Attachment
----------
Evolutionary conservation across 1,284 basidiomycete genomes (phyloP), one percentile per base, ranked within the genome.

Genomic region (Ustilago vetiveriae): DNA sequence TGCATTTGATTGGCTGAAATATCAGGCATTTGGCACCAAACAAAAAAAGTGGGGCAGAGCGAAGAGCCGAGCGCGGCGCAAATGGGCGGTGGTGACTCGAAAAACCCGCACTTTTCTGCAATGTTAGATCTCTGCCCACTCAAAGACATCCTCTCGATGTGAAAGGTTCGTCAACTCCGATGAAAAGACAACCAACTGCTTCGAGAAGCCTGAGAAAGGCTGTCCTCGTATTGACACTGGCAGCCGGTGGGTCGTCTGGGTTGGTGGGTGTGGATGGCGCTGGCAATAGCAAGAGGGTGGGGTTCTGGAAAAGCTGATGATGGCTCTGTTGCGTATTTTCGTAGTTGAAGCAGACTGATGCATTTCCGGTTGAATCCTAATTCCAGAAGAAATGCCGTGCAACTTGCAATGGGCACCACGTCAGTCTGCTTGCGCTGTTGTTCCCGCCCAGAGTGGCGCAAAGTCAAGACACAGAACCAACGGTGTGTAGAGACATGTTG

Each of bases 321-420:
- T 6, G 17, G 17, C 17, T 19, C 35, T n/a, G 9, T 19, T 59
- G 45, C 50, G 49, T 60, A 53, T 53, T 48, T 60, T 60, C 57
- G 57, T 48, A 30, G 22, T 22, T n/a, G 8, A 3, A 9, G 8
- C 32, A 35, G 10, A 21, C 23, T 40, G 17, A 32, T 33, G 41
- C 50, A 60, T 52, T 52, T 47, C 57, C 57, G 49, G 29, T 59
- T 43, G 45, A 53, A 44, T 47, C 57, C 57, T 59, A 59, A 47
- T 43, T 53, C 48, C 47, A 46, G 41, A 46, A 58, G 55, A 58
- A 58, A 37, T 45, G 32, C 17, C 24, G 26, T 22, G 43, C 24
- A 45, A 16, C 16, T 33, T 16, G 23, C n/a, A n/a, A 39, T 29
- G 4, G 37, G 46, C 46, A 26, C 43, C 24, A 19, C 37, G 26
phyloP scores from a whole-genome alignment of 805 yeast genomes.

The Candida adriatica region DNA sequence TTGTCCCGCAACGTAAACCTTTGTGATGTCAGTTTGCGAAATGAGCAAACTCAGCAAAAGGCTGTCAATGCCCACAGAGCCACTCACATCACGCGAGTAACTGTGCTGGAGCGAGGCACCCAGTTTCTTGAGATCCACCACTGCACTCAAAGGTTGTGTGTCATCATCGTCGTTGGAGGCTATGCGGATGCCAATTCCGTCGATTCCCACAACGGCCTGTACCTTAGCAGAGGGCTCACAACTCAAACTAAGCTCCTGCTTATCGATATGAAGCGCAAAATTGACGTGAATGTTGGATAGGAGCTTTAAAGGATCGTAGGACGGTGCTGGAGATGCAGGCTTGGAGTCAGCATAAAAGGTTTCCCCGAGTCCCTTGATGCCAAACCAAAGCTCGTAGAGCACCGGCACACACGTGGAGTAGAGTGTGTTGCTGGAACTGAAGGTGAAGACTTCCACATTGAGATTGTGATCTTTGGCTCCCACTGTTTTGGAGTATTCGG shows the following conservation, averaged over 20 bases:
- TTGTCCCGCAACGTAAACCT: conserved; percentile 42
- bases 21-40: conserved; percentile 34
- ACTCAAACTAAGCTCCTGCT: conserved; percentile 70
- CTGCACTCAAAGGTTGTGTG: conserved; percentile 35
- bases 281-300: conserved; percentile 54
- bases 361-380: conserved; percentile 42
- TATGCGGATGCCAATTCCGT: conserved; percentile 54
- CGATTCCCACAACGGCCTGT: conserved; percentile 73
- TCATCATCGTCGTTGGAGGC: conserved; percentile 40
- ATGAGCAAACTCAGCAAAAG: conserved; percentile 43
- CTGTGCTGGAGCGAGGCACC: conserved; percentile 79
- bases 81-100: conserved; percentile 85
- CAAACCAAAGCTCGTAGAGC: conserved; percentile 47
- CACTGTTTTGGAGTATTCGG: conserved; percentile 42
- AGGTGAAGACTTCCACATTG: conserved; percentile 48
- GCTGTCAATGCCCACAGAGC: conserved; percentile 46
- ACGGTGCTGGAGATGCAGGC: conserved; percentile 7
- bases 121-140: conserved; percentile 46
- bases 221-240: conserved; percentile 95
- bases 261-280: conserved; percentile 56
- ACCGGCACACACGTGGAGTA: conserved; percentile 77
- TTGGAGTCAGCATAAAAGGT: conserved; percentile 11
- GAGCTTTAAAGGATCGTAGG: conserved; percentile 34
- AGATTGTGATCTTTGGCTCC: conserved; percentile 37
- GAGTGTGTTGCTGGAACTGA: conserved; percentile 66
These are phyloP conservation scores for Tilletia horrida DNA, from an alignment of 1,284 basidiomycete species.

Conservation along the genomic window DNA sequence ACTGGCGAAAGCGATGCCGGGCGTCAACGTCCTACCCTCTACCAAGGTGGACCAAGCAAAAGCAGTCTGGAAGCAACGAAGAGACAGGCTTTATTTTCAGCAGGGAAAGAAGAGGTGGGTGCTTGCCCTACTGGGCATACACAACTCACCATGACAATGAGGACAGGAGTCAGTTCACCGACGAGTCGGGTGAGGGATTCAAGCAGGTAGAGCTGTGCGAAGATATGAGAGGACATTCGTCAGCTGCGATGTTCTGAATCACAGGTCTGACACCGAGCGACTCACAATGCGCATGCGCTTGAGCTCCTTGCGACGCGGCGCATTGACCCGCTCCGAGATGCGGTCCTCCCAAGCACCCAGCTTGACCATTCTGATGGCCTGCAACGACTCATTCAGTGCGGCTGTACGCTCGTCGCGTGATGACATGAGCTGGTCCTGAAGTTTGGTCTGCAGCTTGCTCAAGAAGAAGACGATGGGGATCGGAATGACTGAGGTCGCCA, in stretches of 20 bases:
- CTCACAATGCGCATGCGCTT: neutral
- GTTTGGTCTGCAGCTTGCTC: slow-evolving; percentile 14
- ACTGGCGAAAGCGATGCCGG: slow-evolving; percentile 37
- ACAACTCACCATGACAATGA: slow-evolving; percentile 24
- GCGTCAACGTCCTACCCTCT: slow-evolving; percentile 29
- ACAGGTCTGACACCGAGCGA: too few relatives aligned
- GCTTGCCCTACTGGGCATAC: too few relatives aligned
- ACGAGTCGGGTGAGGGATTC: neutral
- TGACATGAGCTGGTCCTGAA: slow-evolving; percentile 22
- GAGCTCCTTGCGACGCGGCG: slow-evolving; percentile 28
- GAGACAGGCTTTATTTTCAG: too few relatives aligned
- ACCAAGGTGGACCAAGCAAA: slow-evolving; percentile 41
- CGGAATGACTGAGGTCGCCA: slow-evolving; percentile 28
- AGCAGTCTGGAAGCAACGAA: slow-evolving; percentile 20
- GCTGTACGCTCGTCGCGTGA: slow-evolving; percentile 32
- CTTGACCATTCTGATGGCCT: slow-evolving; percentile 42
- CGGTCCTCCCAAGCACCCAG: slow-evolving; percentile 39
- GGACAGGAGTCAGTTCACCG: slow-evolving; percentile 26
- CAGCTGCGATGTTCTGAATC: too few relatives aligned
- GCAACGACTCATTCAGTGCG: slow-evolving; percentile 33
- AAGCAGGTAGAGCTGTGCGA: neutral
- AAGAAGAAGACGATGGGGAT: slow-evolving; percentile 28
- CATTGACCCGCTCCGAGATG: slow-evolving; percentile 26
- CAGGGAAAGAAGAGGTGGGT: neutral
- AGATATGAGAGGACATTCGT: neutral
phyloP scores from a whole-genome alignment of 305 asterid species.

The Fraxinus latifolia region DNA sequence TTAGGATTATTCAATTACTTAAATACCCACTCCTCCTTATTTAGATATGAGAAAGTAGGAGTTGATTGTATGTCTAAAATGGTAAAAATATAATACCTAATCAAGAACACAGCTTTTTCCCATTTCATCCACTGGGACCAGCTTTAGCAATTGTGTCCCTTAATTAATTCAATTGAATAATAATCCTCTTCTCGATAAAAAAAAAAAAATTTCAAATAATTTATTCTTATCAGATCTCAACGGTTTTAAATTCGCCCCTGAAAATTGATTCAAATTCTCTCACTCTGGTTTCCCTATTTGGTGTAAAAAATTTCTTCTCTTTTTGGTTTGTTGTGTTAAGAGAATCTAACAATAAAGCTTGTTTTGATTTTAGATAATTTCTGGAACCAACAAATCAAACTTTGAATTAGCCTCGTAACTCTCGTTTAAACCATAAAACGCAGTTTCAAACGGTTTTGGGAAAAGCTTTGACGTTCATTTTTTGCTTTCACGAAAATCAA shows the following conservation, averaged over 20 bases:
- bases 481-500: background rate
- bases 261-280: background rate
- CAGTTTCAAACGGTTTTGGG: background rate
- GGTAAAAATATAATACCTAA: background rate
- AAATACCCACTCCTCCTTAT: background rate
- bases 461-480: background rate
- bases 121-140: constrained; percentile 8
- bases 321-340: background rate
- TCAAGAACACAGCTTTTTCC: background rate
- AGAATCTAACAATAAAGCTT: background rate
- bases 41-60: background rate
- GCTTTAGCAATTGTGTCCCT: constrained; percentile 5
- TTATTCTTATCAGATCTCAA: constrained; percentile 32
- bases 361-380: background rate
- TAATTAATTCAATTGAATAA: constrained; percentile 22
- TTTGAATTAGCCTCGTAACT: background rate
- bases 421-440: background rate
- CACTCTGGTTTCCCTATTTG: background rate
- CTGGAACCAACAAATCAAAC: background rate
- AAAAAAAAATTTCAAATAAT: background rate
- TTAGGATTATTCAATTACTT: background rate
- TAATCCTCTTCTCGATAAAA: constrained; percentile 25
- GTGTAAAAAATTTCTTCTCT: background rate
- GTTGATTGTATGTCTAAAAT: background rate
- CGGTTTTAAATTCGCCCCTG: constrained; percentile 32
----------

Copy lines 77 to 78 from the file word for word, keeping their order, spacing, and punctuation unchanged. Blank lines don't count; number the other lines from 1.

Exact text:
- bases 321-340: background rate
- TCAAGAACACAGCTTTTTCC: background rate